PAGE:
Problems at the LHC

A super magnet thingy like this is having liquid helium type problems.  Or something.

A super magnet thingy like this is having liquid helium type problems. Or something.

The Large Hadron Collider (LHC) experienced it’s first technical problem less than a day after becoming operational when a transformer failed. “This is arguably the largest machine built by humankind, is incredibly complex, and involves components of varying ages and origins, so I’m not at all surprised to hear of some glitches,” said Steve Giddings, a physics professor at the University of California, Santa Barbara.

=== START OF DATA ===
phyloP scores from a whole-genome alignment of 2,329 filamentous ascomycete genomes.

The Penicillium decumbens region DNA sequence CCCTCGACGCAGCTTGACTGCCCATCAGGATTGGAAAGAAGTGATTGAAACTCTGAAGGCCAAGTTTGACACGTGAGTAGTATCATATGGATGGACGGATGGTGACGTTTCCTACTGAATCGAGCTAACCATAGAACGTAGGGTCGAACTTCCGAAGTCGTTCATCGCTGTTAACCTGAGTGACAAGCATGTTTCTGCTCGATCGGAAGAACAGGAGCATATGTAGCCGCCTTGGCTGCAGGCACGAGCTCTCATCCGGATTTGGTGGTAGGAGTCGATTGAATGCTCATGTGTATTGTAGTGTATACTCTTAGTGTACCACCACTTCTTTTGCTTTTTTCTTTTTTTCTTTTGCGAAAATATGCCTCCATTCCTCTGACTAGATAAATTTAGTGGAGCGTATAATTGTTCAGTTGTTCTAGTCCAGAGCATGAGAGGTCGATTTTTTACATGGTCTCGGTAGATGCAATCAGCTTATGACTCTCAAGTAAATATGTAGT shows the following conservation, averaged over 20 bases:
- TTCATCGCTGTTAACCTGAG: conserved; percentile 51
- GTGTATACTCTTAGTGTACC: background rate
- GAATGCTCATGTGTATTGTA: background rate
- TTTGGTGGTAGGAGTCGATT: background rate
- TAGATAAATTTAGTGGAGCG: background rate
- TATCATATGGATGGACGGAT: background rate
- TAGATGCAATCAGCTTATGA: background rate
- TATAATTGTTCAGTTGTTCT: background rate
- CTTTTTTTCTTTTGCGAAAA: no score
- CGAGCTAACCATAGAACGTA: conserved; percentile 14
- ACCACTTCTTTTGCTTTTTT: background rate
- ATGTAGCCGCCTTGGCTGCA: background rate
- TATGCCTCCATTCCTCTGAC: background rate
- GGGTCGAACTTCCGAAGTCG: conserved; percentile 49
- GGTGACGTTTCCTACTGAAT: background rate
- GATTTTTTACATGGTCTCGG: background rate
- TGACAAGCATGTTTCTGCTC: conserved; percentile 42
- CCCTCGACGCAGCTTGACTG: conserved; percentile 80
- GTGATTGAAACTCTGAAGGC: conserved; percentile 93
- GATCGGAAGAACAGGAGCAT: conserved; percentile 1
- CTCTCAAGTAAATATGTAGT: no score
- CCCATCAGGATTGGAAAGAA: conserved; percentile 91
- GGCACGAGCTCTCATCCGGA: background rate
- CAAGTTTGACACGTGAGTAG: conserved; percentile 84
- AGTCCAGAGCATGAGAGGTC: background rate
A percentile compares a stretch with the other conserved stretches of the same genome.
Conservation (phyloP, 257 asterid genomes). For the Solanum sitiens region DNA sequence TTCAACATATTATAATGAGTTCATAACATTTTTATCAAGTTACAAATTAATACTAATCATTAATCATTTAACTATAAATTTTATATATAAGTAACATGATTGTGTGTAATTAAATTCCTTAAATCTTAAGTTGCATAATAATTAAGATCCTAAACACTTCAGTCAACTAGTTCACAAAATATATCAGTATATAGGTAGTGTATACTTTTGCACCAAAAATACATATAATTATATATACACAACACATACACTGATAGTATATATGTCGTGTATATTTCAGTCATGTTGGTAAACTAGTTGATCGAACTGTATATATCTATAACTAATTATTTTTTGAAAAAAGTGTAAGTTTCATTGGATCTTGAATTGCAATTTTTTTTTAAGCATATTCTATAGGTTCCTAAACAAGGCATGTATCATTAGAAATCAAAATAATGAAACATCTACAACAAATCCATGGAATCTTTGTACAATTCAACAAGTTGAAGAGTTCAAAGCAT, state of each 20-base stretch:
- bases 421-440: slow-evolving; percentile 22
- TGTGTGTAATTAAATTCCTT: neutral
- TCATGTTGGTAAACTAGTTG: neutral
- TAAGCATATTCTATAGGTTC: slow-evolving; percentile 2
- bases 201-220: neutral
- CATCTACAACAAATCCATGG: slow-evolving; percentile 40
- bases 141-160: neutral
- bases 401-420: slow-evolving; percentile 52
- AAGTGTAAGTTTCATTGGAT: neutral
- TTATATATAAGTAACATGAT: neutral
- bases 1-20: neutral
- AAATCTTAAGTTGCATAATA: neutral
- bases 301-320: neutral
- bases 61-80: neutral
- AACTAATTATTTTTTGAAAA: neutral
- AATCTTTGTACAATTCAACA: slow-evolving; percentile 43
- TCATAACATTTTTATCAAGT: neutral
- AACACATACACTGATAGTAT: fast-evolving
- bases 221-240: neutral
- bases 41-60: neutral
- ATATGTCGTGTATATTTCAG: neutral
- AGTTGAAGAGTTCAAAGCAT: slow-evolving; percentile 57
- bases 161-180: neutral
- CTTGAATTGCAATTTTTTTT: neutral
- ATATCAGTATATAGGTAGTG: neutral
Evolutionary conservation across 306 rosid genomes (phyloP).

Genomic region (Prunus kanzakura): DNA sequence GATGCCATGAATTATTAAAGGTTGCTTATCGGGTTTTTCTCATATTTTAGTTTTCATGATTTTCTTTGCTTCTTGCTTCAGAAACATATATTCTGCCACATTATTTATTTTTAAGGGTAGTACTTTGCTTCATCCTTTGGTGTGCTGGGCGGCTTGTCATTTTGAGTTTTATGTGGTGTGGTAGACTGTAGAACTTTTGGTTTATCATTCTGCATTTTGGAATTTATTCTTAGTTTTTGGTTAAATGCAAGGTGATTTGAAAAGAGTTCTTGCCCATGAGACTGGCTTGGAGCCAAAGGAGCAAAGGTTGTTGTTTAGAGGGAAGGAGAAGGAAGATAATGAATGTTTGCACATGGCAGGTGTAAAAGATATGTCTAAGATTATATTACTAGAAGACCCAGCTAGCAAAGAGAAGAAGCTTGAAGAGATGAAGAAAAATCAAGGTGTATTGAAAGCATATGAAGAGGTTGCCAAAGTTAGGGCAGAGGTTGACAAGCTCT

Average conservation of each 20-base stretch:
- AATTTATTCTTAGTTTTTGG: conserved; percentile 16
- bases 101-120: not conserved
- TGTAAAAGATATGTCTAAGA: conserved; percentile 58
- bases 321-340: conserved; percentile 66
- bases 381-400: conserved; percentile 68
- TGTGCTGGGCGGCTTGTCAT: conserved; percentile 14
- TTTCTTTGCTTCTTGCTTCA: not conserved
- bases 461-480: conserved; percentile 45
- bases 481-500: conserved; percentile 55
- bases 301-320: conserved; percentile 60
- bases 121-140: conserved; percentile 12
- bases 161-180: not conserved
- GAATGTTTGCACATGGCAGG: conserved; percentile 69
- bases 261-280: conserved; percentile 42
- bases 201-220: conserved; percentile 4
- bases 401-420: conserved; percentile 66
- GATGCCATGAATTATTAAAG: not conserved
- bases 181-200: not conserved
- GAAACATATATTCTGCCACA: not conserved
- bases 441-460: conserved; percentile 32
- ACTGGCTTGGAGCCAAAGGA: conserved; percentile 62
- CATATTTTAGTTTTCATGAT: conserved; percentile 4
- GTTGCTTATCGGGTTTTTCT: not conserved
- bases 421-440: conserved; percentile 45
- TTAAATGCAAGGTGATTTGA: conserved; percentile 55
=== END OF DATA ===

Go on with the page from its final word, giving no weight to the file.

And there are glitches–plural. Scientists have now detected a helium leak in the Collider’s cooling system. The liquid helium is used to keep the machine’s 1600+ superconducting magnets at just 1.9 degrees kelvin. To effect repairs, the components in question will first need to warm up again and, once the fix is made, they’ll need to be cooled down again before the LHC can be brought back online. This will take approximately two months.

So, maybe that’s why we’re all still here. But if you want to find out if the Large Hadron Collider has destroyed the world yet, a helpful webisite has been set up that will tell you: http://www.hasthelargehadroncolliderdestroyedtheworldyet.com/ Check it out to see if you’re still here.

Hopefully the collider is fixed soon so we can find out why matter has mass, if there are more than three spacial dimensions, and all sorts of other cool stuff.

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